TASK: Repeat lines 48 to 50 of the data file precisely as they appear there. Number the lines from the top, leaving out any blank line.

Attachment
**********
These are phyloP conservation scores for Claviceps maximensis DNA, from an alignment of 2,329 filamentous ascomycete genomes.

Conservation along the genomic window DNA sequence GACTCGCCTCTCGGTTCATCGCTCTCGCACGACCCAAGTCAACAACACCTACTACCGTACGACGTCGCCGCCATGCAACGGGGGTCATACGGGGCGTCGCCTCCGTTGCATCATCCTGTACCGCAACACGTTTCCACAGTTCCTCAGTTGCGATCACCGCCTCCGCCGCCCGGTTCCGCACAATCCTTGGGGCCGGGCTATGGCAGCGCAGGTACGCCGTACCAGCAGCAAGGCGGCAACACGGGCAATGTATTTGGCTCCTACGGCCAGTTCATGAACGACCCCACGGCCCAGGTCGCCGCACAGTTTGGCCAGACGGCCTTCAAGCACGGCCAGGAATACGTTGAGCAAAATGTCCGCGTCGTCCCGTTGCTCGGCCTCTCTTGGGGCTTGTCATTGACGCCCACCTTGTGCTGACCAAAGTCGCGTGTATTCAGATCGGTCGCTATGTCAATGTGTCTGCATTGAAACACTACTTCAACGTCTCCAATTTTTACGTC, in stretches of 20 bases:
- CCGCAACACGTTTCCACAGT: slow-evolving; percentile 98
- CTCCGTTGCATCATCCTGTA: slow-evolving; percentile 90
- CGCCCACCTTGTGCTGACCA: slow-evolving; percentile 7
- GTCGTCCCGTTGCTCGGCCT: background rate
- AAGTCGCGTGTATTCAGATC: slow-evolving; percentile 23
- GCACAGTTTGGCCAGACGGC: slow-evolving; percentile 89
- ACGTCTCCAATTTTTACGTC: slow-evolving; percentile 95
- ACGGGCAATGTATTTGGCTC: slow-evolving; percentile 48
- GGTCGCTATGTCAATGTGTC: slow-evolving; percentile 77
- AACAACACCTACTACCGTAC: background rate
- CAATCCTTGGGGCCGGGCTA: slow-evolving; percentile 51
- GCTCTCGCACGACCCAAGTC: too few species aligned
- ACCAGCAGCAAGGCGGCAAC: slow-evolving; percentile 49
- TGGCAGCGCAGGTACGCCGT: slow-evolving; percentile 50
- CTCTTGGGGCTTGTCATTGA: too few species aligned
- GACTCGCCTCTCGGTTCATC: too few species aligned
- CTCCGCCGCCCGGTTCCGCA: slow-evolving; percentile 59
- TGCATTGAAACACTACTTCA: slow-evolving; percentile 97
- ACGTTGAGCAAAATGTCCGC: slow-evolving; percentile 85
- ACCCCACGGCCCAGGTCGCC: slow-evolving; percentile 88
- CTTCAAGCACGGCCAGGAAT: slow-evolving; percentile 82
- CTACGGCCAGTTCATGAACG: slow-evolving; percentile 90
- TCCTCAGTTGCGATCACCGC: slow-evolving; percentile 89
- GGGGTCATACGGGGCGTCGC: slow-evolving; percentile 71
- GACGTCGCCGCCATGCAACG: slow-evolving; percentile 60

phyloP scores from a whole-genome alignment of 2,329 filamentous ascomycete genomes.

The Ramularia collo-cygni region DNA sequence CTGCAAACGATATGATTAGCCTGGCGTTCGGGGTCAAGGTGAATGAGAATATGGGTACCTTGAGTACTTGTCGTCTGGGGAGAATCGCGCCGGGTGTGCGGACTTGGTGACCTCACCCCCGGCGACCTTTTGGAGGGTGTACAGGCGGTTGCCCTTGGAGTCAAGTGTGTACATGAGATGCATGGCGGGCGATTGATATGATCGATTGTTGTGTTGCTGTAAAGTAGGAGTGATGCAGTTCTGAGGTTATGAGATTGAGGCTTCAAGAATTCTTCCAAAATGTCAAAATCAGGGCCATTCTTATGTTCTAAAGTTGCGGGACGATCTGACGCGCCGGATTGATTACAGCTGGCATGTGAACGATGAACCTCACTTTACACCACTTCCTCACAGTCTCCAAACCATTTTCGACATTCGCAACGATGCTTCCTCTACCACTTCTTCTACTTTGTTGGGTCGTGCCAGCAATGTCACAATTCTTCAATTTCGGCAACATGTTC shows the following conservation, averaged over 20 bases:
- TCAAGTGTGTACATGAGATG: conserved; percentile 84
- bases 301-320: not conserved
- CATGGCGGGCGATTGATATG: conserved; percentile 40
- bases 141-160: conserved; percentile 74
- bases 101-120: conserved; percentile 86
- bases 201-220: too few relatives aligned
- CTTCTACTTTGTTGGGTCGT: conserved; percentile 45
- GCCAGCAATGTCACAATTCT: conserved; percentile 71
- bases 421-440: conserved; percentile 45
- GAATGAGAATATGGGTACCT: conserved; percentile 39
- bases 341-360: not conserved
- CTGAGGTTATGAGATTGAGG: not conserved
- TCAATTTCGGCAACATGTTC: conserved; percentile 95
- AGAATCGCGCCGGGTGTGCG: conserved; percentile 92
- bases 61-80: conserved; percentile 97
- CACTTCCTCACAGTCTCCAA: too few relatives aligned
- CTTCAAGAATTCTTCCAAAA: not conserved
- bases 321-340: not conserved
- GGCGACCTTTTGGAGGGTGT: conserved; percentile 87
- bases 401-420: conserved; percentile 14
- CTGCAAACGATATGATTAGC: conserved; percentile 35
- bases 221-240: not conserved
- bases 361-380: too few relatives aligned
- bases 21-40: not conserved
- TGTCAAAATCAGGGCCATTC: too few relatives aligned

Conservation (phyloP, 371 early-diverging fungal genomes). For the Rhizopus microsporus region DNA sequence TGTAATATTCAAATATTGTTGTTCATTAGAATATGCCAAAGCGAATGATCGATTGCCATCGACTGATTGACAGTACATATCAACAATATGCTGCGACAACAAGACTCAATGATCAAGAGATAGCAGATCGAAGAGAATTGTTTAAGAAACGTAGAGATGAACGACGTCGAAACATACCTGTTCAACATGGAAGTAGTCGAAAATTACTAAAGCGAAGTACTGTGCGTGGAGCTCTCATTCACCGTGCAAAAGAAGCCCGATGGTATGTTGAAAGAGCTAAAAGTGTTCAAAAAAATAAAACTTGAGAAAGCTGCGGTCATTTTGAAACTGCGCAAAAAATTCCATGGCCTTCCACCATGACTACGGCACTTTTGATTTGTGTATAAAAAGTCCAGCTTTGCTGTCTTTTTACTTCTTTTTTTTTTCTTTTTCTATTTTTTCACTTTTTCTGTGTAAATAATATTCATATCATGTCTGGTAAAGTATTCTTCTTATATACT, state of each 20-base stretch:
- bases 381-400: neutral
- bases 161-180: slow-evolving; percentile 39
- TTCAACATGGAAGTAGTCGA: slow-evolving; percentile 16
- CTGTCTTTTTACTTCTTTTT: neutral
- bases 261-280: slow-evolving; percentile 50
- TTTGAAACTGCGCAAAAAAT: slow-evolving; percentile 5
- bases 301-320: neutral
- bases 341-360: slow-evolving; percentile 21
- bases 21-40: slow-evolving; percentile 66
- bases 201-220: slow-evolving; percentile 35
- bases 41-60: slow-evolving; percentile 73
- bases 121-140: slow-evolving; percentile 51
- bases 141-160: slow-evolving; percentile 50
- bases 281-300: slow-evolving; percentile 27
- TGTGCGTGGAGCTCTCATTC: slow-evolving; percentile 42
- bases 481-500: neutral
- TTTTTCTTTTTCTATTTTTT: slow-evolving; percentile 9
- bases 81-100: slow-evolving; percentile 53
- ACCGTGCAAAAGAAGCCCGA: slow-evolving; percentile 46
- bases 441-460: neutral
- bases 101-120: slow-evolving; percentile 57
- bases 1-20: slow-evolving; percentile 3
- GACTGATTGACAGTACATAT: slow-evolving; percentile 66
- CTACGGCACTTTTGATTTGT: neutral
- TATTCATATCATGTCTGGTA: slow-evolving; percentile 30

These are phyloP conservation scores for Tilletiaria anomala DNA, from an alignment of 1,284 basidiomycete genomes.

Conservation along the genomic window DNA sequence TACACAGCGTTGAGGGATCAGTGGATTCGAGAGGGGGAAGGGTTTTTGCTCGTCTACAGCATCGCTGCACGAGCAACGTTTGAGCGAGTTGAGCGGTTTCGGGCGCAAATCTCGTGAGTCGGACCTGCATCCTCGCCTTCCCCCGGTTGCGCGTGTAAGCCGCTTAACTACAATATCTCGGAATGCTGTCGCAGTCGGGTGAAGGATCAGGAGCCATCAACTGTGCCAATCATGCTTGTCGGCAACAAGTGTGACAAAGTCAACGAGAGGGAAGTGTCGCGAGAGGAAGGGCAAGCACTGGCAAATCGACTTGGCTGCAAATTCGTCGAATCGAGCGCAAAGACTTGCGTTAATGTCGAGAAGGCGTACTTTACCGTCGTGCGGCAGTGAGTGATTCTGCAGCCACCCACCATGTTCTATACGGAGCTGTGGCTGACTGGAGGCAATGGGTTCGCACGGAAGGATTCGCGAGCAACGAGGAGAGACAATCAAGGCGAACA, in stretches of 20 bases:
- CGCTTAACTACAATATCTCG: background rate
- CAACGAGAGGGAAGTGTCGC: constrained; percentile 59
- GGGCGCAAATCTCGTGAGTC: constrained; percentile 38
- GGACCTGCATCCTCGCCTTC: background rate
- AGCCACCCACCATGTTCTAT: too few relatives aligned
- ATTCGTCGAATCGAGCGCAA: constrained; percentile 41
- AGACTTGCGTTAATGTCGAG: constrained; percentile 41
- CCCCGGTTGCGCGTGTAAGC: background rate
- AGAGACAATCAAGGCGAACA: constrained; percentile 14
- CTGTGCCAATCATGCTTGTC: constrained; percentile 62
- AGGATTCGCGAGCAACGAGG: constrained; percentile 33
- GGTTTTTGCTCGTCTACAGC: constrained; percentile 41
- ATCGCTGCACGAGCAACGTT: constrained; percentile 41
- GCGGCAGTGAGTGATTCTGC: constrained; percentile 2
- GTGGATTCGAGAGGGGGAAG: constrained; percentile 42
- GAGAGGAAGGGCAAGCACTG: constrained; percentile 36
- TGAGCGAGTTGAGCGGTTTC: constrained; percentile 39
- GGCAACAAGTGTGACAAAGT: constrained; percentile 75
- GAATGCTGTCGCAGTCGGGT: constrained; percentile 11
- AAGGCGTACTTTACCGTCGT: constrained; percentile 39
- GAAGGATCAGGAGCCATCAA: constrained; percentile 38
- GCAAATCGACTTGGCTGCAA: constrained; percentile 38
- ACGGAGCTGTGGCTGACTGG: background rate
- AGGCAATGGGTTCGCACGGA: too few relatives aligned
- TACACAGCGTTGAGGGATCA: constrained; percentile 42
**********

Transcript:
- GGCGACCTTTTGGAGGGTGT: conserved; percentile 87
- bases 401-420: conserved; percentile 14
- CTGCAAACGATATGATTAGC: conserved; percentile 35